The mentor of Novak Djokovic, Goran Ivanisevic, discussed camaraderie in tennis. Former Italian singer Adriano Panatta also discussed the matter: “At the time, we were in Marbella for a performance, and there was dancing for $30,000, which you could also use to purchase an apartment, in between wins and losses.
I had to compete in the Davis Cup the following week, so I was Borg instead, chaste and pure. He drank an absurd amount of vodka the night before the final—about thirty glasses—to the point where I had to take it to his hotel room and dump it on the bed because he had consumed too much.
Instead, he defeated me 6-2, 6-1 on the day we took the field. I flipped and spit at him.” One of the many tales Panatta gave about his friendship and competition with Bjorn Borg, one of the greatest tennis players ever, was this one.
The Panatta-narrated incident stands in for the friendship that the players previously had, both on and off the field.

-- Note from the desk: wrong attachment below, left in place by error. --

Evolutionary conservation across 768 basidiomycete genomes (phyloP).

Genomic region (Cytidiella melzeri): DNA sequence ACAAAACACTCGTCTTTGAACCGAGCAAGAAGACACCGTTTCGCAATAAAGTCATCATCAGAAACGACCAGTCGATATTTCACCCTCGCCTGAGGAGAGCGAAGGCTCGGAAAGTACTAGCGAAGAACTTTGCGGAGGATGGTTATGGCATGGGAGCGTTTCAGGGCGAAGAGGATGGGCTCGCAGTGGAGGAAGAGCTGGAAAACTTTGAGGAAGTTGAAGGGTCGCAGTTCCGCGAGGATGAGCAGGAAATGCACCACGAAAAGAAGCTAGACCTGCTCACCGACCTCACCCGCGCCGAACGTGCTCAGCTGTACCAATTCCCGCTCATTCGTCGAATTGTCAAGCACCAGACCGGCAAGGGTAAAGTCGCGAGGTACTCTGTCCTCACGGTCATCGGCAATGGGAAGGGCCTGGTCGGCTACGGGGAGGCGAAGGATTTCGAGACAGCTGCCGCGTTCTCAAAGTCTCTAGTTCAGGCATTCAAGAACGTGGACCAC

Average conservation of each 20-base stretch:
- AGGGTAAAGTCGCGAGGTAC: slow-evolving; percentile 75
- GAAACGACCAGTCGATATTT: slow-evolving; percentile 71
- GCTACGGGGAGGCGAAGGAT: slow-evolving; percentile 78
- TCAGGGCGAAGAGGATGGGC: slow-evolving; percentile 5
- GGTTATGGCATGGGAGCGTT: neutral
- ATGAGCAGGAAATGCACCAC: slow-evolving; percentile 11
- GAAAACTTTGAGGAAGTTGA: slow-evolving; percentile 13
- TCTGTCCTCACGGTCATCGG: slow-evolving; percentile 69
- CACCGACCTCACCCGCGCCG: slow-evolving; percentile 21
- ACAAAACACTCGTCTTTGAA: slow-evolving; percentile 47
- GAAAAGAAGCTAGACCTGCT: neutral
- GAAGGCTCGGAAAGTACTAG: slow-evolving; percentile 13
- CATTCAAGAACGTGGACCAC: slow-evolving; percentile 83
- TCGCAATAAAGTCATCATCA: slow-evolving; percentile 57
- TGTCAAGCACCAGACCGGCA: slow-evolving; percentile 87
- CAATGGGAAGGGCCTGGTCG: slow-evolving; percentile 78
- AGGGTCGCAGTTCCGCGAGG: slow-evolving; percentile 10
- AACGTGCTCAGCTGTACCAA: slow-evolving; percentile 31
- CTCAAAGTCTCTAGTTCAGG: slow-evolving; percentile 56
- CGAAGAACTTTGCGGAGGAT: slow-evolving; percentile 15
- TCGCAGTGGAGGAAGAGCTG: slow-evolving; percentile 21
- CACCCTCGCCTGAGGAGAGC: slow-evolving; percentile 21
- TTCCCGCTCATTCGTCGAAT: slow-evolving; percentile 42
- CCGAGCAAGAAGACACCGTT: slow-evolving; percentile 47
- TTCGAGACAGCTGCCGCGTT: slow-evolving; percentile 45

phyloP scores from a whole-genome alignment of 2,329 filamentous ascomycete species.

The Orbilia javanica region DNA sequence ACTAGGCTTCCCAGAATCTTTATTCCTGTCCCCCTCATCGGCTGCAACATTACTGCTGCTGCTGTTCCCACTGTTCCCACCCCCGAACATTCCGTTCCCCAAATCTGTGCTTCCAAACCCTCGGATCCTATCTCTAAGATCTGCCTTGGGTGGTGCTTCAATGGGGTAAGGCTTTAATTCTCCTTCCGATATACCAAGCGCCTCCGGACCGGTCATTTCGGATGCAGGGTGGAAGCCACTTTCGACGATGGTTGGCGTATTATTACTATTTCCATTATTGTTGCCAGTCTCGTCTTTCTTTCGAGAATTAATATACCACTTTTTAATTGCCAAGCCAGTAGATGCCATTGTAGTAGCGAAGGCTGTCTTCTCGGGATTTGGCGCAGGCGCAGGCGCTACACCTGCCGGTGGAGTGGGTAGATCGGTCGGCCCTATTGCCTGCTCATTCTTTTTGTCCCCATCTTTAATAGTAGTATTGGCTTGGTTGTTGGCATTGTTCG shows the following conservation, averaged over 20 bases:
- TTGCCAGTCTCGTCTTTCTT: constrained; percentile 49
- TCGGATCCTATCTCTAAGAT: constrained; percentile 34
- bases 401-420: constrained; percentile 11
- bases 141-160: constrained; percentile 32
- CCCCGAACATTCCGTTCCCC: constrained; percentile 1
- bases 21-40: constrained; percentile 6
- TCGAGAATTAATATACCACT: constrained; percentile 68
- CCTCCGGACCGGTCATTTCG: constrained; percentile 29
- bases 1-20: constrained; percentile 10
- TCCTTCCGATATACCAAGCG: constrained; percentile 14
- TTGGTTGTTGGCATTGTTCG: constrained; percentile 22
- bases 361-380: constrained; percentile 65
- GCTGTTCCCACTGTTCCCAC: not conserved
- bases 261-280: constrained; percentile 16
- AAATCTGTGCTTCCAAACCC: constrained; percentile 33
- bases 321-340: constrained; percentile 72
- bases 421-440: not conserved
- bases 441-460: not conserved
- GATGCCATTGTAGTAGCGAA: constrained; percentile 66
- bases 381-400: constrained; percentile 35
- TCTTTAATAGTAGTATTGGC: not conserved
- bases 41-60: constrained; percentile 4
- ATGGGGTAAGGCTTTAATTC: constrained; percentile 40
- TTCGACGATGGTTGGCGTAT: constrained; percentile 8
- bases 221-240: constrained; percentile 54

“In my day, tennis players were pals, but now,” said Goran Ivanisevic
This development was discussed by Goran Ivanisevic in a fascinating interview.
The current Novak Djokovic coach noted that tennis players now have contentious relationships with their peers as a result of the escalating media attention. He clarified: “What generation was the best. Not easy to say.
Rafael Nadal, Nole, and Roger Federer could be the greatest players ever. However, every age has contributed something fresh and original. However, there is a significant difference. All tennis players were friends back then. We were a real group that frequently went out together and to restaurants.
Tennis players no longer exchange greetings outside of the court; only on the court. They are not connected in any way. There are too many media outlets, agents, and websites. Regrets? I’m quite proud of myself, the Wimbledon victory from 21 years ago, and the 1992 Olympics in Barcelona.
However, I lost some crucial contests, including semi-finals and Grand Slams, because I lacked the proper mental equilibrium and was battling myself rather than the opposition.”